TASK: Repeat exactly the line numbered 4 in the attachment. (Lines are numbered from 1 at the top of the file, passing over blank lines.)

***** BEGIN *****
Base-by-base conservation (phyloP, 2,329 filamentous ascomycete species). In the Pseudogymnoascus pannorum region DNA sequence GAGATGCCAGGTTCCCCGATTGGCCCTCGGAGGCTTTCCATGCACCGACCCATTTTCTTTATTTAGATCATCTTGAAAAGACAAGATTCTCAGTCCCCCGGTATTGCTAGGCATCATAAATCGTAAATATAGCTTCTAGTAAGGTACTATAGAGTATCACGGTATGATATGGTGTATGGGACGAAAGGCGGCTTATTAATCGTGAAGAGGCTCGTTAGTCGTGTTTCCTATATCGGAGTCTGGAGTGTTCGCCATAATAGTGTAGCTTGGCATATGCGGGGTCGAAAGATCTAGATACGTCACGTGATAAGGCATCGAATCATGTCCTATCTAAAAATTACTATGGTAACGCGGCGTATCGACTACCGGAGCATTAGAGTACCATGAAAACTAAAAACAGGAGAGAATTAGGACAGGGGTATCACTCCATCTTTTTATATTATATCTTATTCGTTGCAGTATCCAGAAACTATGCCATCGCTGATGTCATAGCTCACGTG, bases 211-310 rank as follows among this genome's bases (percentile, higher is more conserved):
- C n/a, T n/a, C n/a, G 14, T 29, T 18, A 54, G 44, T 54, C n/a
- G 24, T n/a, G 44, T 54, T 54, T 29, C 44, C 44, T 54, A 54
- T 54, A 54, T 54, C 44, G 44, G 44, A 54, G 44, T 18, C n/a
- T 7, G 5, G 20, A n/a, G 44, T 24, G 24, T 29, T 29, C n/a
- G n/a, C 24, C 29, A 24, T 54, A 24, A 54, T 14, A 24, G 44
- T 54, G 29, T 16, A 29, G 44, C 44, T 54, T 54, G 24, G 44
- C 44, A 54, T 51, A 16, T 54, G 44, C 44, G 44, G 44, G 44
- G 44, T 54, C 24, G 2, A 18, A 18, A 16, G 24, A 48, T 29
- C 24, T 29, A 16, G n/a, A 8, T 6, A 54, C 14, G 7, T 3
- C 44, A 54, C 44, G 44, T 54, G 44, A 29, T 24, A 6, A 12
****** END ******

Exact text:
- T 54, A 54, T 54, C 44, G 44, G 44, A 54, G 44, T 18, C n/a